Divorce nearly inevitably leaves deep financial scars, apart from the emotional ones, and the possible dissolution of Scotland’s relationship with the U.K. is already leaving its mark ahead of next week’s independence vote.
A key turning point came over the weekend when an opinion poll gave the “yes” on independence vote its first-ever lead in the run-up to the Sept. 18 referendum.
That change in sentiment startled markets, sending the value of the British pound against a panoply of world currencies sharply lower.
Scotland-based banks, such as the Royal Bank of Scotland and Lloyds, are among the companies whose stocks have fallen hardest since public opinion has shifted in a pro-independence direction.
Indeed, the Financial Times reports that financial advisory firms are seeing a frenzy of financial fear on the part of wealthy investors, citing wealth management firm Multrees Investor Services as moving hundreds of millions of pounds in anticipation of next week’s vote. An executive at the firm was quoted as saying: “If our clients are doing it, then other financial services companies are doing it as well.”
Indeed, one independent financial advisor told the Financial Times a single client has moved over a million pounds — about $1.62 million — out of stocks and into cash, saying that the elderly and those nearing retirement “are worried about their assets.”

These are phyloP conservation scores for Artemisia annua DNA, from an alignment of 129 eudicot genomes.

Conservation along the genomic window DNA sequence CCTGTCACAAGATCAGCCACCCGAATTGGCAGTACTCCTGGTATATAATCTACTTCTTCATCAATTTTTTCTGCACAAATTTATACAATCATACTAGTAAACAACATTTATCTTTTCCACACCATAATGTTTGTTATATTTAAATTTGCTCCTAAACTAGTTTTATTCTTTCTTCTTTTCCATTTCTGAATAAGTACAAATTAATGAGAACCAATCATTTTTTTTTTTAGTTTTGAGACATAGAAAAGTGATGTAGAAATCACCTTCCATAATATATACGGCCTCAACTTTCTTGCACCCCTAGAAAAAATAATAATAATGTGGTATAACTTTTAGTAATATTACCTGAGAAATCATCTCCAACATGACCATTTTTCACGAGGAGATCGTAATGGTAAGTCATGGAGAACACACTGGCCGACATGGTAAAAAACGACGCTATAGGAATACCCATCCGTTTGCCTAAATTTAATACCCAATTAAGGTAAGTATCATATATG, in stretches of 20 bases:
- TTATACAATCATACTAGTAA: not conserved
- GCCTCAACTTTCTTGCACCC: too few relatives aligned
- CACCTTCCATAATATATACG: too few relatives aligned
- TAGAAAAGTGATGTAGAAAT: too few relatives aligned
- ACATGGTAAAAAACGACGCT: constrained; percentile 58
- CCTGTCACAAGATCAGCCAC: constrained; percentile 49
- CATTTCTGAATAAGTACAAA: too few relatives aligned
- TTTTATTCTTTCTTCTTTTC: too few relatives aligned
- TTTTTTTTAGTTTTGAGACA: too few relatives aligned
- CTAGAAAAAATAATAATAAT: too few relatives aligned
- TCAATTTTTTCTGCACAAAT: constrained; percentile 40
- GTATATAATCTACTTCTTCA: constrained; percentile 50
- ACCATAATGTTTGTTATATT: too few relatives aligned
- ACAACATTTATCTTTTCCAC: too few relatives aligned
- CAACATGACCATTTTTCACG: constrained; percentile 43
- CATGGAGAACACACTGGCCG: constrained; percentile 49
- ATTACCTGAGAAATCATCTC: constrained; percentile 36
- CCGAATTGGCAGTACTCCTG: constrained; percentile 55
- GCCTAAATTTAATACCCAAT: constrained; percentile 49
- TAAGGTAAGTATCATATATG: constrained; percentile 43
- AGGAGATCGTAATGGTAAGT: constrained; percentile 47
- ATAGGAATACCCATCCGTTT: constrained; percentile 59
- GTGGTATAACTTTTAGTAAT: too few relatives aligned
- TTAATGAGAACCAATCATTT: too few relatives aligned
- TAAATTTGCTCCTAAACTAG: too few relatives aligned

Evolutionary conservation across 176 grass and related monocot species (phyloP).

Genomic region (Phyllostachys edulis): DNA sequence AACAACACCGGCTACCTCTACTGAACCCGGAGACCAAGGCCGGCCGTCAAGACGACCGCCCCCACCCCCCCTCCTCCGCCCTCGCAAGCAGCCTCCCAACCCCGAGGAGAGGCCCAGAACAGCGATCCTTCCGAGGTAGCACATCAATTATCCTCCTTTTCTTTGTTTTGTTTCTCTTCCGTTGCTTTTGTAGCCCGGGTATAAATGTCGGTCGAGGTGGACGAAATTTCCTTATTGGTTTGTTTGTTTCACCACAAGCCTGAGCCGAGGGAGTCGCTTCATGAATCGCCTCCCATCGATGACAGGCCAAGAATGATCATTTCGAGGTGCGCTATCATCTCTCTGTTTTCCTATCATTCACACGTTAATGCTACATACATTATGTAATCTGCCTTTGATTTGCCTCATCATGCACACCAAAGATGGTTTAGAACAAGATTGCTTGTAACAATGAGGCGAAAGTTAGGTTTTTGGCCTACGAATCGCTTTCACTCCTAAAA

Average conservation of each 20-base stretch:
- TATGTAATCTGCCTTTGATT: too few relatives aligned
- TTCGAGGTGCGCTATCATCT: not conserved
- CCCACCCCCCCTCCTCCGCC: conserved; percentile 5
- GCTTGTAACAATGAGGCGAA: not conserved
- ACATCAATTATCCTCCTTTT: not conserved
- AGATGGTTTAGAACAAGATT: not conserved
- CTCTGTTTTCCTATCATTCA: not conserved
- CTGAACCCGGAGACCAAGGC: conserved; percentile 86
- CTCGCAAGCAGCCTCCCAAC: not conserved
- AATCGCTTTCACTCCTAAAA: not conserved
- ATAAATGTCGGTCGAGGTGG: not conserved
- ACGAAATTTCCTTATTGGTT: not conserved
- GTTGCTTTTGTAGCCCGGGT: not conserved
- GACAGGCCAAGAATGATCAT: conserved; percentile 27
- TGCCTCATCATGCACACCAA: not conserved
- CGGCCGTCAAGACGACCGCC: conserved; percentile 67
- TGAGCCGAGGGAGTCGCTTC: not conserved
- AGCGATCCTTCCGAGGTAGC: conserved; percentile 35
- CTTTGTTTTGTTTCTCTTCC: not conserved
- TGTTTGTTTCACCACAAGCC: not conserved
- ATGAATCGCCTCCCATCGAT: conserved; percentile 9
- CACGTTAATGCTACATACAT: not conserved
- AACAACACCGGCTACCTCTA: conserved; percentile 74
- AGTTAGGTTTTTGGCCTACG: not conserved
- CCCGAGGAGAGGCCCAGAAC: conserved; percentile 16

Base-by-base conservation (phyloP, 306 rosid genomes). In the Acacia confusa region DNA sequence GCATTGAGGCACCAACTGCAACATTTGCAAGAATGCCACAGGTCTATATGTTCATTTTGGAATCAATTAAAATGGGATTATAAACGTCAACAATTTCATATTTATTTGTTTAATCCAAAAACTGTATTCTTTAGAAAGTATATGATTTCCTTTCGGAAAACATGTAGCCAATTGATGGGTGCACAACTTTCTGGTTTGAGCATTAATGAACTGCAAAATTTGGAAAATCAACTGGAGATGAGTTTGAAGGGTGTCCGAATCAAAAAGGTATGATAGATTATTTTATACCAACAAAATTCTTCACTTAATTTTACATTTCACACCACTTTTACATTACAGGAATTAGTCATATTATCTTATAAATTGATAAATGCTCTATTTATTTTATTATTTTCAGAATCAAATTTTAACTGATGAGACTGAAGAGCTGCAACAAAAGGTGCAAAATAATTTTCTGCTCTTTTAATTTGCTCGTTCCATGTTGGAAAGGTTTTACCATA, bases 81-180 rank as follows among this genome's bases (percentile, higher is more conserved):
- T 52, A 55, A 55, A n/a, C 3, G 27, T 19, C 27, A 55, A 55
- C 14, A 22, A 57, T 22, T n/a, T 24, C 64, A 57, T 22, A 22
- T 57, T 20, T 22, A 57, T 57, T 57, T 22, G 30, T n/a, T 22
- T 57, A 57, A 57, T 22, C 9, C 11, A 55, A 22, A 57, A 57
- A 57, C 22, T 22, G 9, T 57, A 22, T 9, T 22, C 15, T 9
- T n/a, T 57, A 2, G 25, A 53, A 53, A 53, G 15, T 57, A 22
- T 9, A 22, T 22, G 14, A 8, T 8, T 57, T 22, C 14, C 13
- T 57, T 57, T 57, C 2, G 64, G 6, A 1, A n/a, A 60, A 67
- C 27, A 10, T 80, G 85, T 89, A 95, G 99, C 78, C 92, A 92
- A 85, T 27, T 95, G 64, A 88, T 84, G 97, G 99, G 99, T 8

While the wealthy are worried, it is a middle-class majority that seems to be swelling the pro-independence vote to its current lead in the polls.
That was the on-the-ground perspective of finance professor Moshe Milevsky, who recently returned from Scotland and England. He was researching his next book, King William’s Tontine, which covers the period of the 1707 Act of Union — which Scottish secessionists are now seeking to undo 307 years later.
Milevsky says he observed a distinct social cleavage separating supporters and opponents of independence.
“I had some very interesting conversations with both ‘commoners’ — hotel staff, taxi drivers, people in the pubs — and the ‘business types’ in Glasgow and got a very different reaction,” he tells ThinkAdvisor.
“I sensed a very strong and growing nationalism and patriotism from the commoners. Most of them felt rather strongly about the importance of voting ‘yes’ and taking advantage of this one chance that doesn’t come along often. Some even used phrases like ‘we were conquered’ and other such language.
“Amongst the business types the reaction was the exact opposite,” the finance and annuities expert continues. “Their fear — which I think is justified, is that King Alex [as they nickname Scottish National Party leader Alex Salmond] doesn’t understand the economic implications, is making false promises, etc. This is an irreversible vote and — unlike the usual electoral cycle — it will be impossible to … ’throw out the bastards’ in a few years, when their economy plummets.
“So, these folks will be voting ‘no,’” Milevsky concludes, “but have to be rather quiet about it because they fear alienating clients, especially if the ‘yes’ side wins.”
Perhaps the most elite of those financial types is Mark Carney, the governor of the Bank of England, the U.K.’s central bank with responsibility, currently, for guiding economic and monetary policy in Scotland and the other components of the U.K., namely England, Wales and Northern Ireland.